When habit-forming products become addictive

Excerpt from this article:

I recently observed a couple seated together at the corner table of a popular Colombian restaurant in New York. They weren’t on a date. I knew that because they were not even present for each other. Instead they were each gazing into their phones. Their devices threw a cold glow onto their faces, which didn’t look particularly happy or unhappy. Somewhere in the middle, I’d say.

Later that week I went to a movie at the AMC Village 7 on 3rd Avenue, where two things struck me: The amazing reclining seats, and the fact that AMC Theaters now feels it necessary to include “don’t post” along with the usual “don’t text or talk” part of the theater preroll. It reminded me of when, in one of the more emotionally heavy and somber exhibits of the 9/11 museum, two girls near me snapped selfies. Twice, because one of them didn’t like how she looked in the first one. I don’t know if it was because not being alive in 2001 makes the whole thing abstract history, or because the tribal validation Snapchat provides is too irresistible to delay.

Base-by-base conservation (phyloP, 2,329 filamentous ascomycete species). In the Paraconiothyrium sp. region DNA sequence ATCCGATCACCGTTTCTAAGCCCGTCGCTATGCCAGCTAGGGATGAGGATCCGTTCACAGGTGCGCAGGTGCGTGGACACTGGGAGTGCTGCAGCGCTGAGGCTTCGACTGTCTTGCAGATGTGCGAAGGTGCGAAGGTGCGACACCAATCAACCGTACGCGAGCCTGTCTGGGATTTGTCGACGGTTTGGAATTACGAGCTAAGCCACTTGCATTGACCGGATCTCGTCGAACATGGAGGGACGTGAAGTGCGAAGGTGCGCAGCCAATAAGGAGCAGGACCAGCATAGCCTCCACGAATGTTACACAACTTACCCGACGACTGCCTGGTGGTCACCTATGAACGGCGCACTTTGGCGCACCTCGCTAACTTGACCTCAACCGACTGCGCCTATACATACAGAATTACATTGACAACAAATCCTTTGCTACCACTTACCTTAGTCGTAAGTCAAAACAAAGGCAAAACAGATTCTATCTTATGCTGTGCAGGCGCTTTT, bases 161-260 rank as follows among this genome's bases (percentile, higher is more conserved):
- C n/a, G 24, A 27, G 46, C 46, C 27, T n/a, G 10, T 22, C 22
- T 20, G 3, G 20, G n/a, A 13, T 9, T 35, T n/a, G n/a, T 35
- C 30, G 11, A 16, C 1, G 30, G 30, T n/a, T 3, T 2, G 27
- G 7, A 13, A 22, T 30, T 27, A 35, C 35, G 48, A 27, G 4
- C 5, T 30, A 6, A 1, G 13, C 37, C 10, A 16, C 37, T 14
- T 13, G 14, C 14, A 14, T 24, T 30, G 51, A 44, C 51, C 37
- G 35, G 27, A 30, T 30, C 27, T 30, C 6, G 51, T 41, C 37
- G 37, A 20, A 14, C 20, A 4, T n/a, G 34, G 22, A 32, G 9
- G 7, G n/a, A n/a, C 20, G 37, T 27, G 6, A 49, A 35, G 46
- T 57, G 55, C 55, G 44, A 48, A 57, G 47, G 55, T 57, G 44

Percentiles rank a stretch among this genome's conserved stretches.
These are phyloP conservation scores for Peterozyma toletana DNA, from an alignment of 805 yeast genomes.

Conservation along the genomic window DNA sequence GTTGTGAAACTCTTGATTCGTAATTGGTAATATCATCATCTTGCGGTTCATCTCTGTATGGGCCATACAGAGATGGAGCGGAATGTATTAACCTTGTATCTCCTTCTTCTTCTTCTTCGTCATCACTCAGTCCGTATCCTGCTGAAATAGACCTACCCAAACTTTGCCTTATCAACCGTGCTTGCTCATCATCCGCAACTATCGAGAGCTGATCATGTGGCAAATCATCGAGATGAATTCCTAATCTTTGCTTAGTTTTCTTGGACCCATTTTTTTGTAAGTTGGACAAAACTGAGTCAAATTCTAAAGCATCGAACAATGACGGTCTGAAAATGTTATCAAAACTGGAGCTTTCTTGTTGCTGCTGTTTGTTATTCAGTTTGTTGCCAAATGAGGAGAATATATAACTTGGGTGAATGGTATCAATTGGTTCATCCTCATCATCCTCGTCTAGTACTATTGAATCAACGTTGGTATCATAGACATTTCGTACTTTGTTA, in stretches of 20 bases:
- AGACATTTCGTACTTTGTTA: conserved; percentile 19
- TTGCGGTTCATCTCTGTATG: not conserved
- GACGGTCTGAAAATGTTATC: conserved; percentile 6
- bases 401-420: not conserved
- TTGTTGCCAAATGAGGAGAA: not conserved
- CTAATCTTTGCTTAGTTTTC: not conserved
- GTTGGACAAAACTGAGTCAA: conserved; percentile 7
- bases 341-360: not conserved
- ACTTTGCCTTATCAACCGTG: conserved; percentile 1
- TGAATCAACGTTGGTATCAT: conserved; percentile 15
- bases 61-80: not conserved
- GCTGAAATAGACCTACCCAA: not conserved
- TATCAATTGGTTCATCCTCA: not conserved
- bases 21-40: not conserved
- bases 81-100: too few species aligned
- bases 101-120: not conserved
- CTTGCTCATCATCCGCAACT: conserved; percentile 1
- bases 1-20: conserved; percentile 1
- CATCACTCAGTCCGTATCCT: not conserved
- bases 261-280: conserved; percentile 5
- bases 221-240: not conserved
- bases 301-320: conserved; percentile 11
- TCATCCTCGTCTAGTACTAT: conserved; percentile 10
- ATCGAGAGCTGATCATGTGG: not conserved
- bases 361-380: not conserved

Nir Eyal’s book, Hooked: How to Build Habit Forming Products, tells us some of the causes of these behaviors. In it, Eyal makes a point to separate “habit-forming” from “addicting.” The clearest difference I grokked from Eyal’s writing is this: If the product manipulates us into a compulsion that is said to be good for the our wellbeing, that’s called habit-forming. If it’s bad for our wellbeing, then it’s called an addiction.

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